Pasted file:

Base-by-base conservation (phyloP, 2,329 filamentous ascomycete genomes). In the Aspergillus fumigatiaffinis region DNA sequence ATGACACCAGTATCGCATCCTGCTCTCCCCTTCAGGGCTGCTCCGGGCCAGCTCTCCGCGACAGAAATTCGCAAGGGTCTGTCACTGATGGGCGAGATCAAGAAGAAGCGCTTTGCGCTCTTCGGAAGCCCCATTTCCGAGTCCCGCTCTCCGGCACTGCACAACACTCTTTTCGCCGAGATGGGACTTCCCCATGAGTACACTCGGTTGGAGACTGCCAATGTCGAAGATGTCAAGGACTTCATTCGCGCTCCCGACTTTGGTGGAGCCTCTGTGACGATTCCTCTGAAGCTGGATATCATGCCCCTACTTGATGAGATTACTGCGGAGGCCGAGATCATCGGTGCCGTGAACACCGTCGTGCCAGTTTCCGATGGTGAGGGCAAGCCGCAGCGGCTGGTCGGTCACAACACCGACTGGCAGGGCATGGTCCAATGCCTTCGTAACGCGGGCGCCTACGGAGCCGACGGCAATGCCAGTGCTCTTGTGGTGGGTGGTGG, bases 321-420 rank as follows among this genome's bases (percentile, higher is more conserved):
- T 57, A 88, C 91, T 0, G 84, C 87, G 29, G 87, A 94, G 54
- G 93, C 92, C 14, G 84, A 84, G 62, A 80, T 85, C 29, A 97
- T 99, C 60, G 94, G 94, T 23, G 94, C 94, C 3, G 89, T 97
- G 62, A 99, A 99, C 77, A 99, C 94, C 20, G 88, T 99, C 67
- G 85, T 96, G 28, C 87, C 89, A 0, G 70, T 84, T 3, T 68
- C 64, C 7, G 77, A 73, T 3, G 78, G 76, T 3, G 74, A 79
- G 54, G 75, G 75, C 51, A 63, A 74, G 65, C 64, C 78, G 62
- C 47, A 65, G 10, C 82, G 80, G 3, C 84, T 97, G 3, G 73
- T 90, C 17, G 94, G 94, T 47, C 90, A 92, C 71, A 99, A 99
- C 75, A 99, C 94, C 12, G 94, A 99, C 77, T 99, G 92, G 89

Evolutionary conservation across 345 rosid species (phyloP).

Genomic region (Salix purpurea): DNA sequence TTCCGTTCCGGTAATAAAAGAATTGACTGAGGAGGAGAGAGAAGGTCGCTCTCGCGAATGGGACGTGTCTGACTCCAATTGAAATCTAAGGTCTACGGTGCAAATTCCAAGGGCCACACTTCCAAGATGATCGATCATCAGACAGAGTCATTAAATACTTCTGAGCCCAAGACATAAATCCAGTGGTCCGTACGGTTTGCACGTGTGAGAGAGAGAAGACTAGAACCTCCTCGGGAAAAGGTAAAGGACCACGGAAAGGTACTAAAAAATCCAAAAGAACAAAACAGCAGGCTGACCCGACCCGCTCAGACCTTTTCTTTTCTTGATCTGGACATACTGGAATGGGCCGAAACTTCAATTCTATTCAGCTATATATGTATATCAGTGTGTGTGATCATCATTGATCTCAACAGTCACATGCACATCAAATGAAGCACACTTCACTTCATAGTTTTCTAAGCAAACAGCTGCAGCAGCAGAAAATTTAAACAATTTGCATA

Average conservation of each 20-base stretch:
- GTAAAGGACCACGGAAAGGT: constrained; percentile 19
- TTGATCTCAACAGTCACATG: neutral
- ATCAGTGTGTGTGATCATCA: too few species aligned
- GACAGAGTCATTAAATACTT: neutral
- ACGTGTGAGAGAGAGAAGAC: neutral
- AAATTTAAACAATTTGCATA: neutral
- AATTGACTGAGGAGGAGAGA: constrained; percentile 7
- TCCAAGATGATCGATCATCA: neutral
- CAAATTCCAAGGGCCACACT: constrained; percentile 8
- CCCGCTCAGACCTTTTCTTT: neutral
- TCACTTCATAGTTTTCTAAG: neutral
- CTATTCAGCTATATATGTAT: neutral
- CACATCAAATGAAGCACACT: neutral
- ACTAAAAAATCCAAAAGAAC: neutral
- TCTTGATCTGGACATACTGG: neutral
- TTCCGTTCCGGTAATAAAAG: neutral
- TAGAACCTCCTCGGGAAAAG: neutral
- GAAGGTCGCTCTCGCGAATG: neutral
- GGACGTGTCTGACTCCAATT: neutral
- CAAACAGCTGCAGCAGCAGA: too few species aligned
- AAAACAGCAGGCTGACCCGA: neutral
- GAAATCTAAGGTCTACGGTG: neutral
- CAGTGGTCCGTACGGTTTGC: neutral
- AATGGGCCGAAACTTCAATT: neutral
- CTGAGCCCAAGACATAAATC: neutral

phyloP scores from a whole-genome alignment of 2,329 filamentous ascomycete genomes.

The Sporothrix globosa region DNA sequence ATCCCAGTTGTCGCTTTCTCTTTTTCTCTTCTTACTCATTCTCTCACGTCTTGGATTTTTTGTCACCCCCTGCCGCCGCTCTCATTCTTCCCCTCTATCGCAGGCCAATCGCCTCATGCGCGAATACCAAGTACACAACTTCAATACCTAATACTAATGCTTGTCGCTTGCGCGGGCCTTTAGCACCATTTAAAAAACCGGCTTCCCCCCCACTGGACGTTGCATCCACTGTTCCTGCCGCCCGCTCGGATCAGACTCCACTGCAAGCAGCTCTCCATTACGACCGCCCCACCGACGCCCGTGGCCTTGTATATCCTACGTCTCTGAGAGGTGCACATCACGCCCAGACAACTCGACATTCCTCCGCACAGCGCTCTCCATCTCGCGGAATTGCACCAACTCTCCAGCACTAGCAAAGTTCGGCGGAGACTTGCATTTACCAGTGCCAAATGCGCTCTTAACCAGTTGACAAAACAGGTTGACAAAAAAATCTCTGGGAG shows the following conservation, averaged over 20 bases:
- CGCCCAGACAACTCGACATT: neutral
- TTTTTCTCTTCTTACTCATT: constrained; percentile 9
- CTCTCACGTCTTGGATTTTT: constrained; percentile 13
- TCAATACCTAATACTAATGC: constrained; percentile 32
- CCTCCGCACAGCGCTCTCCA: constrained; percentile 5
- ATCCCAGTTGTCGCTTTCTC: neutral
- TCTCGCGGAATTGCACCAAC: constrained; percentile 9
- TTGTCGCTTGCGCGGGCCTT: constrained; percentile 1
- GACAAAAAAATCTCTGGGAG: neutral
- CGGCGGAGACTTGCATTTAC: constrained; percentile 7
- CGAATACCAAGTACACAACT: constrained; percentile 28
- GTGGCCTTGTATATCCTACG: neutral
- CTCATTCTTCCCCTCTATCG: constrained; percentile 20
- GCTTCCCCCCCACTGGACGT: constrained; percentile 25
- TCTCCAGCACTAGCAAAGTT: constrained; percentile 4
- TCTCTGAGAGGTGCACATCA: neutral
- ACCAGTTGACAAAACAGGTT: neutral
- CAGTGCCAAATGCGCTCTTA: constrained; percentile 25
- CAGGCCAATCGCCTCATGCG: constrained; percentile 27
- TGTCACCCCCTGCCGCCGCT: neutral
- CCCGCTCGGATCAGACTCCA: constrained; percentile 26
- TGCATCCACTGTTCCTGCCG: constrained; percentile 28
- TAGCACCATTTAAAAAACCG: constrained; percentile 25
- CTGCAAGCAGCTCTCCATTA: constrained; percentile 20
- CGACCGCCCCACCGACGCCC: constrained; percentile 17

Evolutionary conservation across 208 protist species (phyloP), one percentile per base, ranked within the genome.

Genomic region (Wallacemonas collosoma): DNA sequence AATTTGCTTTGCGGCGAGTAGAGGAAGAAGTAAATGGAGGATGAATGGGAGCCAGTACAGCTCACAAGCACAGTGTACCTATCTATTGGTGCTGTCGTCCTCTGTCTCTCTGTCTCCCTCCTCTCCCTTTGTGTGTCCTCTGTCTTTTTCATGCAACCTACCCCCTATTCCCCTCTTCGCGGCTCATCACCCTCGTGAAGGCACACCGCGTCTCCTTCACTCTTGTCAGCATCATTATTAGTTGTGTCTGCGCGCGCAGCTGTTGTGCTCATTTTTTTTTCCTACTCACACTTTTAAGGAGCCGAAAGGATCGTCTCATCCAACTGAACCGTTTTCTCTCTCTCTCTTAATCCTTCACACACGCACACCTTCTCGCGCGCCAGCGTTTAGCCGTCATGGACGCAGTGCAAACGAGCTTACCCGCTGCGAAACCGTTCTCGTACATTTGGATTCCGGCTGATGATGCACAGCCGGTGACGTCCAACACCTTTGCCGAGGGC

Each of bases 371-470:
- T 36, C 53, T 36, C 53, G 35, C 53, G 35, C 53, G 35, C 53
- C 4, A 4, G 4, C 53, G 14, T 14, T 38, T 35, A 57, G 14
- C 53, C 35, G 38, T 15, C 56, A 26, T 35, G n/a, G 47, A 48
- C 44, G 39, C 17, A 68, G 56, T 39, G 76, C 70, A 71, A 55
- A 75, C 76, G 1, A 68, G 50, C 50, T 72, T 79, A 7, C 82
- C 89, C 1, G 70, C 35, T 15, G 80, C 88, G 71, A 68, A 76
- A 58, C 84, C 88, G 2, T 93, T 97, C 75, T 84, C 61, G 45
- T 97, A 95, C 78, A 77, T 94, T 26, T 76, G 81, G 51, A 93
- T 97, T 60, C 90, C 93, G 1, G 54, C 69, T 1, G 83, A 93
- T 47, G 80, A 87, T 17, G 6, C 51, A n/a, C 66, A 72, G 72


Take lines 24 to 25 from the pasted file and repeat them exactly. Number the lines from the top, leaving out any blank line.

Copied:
- CCCGCTCAGACCTTTTCTTT: neutral
- TCACTTCATAGTTTTCTAAG: neutral